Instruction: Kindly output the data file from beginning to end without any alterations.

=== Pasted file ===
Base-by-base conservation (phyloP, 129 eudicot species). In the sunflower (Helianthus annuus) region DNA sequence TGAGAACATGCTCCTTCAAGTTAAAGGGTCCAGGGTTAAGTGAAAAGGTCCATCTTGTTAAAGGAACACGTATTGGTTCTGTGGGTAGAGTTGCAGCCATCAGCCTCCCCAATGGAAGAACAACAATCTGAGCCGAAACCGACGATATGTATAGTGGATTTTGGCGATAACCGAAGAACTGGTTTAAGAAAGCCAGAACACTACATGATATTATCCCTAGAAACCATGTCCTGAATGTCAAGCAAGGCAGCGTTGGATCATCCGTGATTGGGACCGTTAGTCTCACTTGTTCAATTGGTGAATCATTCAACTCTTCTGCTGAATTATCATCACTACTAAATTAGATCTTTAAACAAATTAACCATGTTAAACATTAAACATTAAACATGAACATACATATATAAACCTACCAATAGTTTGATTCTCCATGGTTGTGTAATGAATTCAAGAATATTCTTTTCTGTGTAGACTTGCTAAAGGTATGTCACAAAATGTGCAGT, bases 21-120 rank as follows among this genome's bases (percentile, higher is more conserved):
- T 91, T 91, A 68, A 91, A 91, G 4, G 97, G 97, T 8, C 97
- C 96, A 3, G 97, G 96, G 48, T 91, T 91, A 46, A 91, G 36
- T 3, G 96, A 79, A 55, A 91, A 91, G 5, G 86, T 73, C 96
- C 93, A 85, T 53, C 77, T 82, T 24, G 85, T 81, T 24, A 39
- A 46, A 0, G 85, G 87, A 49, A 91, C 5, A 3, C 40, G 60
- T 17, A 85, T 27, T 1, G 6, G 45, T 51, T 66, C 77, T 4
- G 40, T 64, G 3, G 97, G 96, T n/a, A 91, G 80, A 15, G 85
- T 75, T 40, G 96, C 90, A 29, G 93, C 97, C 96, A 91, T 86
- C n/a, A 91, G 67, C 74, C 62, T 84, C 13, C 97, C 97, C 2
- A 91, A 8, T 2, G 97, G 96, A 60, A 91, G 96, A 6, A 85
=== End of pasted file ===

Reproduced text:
Base-by-base conservation (phyloP, 129 eudicot species). In the sunflower (Helianthus annuus) region DNA sequence TGAGAACATGCTCCTTCAAGTTAAAGGGTCCAGGGTTAAGTGAAAAGGTCCATCTTGTTAAAGGAACACGTATTGGTTCTGTGGGTAGAGTTGCAGCCATCAGCCTCCCCAATGGAAGAACAACAATCTGAGCCGAAACCGACGATATGTATAGTGGATTTTGGCGATAACCGAAGAACTGGTTTAAGAAAGCCAGAACACTACATGATATTATCCCTAGAAACCATGTCCTGAATGTCAAGCAAGGCAGCGTTGGATCATCCGTGATTGGGACCGTTAGTCTCACTTGTTCAATTGGTGAATCATTCAACTCTTCTGCTGAATTATCATCACTACTAAATTAGATCTTTAAACAAATTAACCATGTTAAACATTAAACATTAAACATGAACATACATATATAAACCTACCAATAGTTTGATTCTCCATGGTTGTGTAATGAATTCAAGAATATTCTTTTCTGTGTAGACTTGCTAAAGGTATGTCACAAAATGTGCAGT, bases 21-120 rank as follows among this genome's bases (percentile, higher is more conserved):
- T 91, T 91, A 68, A 91, A 91, G 4, G 97, G 97, T 8, C 97
- C 96, A 3, G 97, G 96, G 48, T 91, T 91, A 46, A 91, G 36
- T 3, G 96, A 79, A 55, A 91, A 91, G 5, G 86, T 73, C 96
- C 93, A 85, T 53, C 77, T 82, T 24, G 85, T 81, T 24, A 39
- A 46, A 0, G 85, G 87, A 49, A 91, C 5, A 3, C 40, G 60
- T 17, A 85, T 27, T 1, G 6, G 45, T 51, T 66, C 77, T 4
- G 40, T 64, G 3, G 97, G 96, T n/a, A 91, G 80, A 15, G 85
- T 75, T 40, G 96, C 90, A 29, G 93, C 97, C 96, A 91, T 86
- C n/a, A 91, G 67, C 74, C 62, T 84, C 13, C 97, C 97, C 2
- A 91, A 8, T 2, G 97, G 96, A 60, A 91, G 96, A 6, A 85